The ghostlike snowy owl has unmistakable white plumage that echoes its Arctic origins. 

These large owls breed on the Arctic tundra, where females lay a clutch of 3 to 11 eggs. Clutch size depends upon the availability of food, and in particularly lean times a usually monogamous pair of owls may not breed at all. Parents are territorial and will defend their nests against all comers—even wolves.

Young owls, especially males, get whiter as they get older. Females are darker than males, with dusky spotting, and never become totally white. Some elderly males do become completely white, though many retain small flecks of dusky plumage.

The snowy owl is a patient hunter that perches and waits to identify its prey before soaring off in pursuit. Snowy owls have keen eyesight and great hearing, which can help them find prey that is invisible under thick vegetation or snowcover. The owls deftly snatch their quarry with their sharp talons.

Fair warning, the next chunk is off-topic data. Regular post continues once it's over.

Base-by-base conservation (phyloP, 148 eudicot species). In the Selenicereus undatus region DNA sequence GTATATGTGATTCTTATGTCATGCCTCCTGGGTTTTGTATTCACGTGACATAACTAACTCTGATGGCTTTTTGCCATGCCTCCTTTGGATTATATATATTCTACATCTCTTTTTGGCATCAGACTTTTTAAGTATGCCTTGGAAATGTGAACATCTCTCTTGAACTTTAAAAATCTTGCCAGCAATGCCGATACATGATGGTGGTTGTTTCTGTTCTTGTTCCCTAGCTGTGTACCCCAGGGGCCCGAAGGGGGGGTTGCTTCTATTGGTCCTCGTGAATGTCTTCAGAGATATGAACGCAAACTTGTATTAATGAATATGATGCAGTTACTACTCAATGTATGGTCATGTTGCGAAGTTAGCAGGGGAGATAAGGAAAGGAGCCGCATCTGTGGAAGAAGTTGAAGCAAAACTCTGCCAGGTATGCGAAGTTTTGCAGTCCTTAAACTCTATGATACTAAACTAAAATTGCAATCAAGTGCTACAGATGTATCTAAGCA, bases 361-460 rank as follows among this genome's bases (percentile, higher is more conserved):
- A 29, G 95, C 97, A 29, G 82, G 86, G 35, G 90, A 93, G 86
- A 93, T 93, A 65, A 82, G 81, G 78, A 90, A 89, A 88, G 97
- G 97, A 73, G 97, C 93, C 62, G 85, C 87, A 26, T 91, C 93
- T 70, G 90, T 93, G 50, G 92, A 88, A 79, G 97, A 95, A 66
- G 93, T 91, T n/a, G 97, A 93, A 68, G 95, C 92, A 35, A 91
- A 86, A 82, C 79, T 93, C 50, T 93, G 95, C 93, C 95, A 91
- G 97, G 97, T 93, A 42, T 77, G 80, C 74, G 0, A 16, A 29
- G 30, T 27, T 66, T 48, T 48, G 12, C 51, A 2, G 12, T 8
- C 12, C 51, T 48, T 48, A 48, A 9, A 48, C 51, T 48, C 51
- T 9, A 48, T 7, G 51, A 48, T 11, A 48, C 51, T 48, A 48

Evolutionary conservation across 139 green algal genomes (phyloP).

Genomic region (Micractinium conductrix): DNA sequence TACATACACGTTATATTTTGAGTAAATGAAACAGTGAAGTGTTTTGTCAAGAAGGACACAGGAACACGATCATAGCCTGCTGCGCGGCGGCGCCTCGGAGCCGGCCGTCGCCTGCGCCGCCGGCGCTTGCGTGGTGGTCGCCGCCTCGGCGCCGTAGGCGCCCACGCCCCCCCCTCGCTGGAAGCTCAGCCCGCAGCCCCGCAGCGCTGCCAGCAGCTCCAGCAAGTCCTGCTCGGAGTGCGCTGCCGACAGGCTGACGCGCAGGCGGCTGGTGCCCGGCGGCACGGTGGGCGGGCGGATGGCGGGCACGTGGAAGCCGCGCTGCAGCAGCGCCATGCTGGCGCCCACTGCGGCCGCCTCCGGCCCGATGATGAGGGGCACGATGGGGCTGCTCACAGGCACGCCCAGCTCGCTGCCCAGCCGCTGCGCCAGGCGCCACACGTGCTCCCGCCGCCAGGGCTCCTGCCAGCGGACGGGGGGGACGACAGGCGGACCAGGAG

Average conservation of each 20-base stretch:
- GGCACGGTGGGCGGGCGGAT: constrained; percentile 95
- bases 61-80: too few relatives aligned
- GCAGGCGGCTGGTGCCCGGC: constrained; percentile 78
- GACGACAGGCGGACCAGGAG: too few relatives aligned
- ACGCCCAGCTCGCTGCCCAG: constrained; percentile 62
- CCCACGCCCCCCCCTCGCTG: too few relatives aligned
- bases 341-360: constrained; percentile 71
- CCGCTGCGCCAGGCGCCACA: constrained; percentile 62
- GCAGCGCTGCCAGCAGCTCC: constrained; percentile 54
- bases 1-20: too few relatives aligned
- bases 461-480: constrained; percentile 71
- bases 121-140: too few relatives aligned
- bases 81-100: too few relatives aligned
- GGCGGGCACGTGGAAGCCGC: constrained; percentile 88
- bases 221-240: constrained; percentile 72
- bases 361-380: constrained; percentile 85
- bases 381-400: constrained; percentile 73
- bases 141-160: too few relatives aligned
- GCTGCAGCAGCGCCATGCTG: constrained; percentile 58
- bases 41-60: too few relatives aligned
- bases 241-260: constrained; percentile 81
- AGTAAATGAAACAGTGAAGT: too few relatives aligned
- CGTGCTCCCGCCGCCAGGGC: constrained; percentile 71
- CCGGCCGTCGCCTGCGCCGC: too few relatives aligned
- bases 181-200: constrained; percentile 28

Snowy Owl in Flight, Ottawa | By Rudy Pohl | Nikon D7100

Male Snowy Owl in flight By Mark Williams - Alberta, Canada

Photo: Tanja Askani 

Snowy Owl in Flight by Brian Hansen

Photographer: Rachel Bilodeau

Snowy owl | Christopher Martin 


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